What is an FPGA?

FPGA stands for Field-Programmable Gate Array. It is a type of integrated circuit (IC) that can be configured in the ‘field’ (that is, after it has been manufactured). FPGAs are programmable and can be reconfigured, specifically at gate level, to perform different functions or tasks.

An FPGA consists of a grid of configurable logic blocks (CLBs) and programmable interconnects. The CLBs are made up of look-up tables (LUTs) and flip-flops that can be programmed to implement different logic functions. The interconnects allow for routing signals between different CLBs, enabling the creation of complex digital circuits.

Codasip glossary - image for FPGA

Why using FPGAs?

FPGAs are often used as prototype/early-release platforms before implementing a new hardware design in a hard-wired chip. FPGAs provide a powerful platform for implementing custom digital logic designs, offering a balance between the flexibility of software and the performance of dedicated hardware.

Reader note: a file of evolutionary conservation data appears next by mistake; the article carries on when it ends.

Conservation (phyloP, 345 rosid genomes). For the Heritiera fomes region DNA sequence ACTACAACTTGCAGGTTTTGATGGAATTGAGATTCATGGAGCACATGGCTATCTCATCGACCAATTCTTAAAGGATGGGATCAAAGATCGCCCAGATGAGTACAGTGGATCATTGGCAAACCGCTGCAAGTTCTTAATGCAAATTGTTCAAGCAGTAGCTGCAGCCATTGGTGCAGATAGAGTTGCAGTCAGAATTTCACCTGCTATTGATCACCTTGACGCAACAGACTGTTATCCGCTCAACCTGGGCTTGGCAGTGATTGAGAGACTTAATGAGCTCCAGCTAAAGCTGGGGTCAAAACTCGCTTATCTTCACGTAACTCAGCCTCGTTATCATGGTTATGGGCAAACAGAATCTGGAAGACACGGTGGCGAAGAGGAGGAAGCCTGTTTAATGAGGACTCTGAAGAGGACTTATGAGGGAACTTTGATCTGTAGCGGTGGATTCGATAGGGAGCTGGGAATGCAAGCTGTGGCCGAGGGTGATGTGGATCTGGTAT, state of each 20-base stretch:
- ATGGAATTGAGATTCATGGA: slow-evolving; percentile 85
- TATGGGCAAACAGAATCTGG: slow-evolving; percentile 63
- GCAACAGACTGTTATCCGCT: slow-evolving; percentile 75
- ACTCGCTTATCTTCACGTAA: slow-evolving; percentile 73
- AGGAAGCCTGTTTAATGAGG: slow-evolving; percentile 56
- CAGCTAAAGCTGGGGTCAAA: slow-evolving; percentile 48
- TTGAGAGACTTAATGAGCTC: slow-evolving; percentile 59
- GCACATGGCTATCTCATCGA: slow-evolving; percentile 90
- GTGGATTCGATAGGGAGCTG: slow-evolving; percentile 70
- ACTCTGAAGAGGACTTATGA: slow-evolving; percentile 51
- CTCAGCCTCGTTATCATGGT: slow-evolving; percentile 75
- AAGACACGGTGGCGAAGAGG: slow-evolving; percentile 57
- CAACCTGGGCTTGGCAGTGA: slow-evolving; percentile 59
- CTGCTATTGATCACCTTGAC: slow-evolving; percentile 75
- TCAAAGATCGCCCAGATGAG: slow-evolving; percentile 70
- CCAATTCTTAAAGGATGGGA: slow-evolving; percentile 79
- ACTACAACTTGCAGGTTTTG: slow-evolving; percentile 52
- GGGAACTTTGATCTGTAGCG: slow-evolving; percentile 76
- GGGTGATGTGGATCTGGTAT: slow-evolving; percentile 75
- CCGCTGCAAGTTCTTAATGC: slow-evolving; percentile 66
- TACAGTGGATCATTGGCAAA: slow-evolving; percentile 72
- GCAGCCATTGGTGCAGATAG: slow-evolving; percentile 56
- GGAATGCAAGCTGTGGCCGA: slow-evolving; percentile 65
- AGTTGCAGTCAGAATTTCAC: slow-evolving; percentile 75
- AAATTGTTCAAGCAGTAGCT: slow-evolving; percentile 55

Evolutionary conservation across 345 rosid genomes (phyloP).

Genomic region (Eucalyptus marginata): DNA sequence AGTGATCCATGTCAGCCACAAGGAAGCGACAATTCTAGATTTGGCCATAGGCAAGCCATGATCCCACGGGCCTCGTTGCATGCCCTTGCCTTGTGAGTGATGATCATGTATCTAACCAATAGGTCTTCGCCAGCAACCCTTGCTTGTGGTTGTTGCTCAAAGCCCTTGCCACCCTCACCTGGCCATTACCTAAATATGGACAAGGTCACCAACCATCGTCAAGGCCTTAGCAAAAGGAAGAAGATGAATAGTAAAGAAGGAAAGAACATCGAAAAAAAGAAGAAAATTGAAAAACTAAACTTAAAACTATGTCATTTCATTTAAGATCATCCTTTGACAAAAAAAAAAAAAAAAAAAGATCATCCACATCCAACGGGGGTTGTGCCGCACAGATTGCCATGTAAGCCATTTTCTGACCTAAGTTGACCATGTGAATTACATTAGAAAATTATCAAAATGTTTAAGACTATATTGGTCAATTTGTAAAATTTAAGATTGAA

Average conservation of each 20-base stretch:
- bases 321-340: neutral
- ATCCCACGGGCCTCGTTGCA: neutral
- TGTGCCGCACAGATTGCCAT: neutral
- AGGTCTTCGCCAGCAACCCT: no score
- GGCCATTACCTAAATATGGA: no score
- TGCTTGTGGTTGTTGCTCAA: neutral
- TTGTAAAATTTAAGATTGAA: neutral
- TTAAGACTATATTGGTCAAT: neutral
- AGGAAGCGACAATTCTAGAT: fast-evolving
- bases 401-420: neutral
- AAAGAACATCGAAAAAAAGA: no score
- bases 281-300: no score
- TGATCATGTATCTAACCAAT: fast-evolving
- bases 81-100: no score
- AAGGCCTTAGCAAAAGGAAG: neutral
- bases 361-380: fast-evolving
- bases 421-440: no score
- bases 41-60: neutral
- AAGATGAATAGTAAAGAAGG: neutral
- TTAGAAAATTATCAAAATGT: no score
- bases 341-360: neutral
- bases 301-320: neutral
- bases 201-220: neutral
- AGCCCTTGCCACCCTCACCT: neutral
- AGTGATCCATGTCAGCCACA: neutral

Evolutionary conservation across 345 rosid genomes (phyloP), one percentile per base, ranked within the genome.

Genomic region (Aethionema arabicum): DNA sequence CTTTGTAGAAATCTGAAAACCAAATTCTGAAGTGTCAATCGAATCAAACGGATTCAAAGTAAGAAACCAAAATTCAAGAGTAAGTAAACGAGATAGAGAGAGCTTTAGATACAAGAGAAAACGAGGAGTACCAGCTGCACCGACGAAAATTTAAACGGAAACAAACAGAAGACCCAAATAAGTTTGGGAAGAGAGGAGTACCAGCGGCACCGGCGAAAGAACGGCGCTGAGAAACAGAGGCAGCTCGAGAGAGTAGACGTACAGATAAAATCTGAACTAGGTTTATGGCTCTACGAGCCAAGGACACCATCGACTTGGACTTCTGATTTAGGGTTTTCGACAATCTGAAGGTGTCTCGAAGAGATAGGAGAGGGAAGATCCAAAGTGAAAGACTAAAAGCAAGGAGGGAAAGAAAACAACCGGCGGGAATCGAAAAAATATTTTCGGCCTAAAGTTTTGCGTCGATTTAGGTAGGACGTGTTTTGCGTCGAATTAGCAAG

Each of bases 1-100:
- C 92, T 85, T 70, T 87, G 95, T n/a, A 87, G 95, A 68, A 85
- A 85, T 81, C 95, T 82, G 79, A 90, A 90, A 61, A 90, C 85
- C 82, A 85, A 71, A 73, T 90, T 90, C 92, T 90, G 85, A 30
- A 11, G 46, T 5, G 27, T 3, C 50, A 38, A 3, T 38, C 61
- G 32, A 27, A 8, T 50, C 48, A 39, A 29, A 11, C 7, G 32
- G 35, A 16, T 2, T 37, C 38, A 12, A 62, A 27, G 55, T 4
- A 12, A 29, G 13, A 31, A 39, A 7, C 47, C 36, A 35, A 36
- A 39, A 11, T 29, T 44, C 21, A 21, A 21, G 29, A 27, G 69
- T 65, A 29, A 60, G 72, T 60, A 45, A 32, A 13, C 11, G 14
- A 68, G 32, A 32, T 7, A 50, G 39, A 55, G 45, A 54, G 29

FPGA and Codasip

You can get an FPGA evaluation for all our RISC-V processors. Simply download our FPGA flyer to know more.

You can evaluate standard off-the-shelf cores but also any customization you want to do. You can use it throughout the development of your custom product to check the functionality, develop and optimize software, but also for demos, product prototyping, and more.

Codasip also partners with Menta to enable post-silicon customization with RISC-V. To know more about extending RISC-V processors in the field with e-FPGA (high-density embedded programmable logic IP for use in SoCs or ASICs, designed to address various markets and applications), read our joint technical paper.

Getting started with Codasip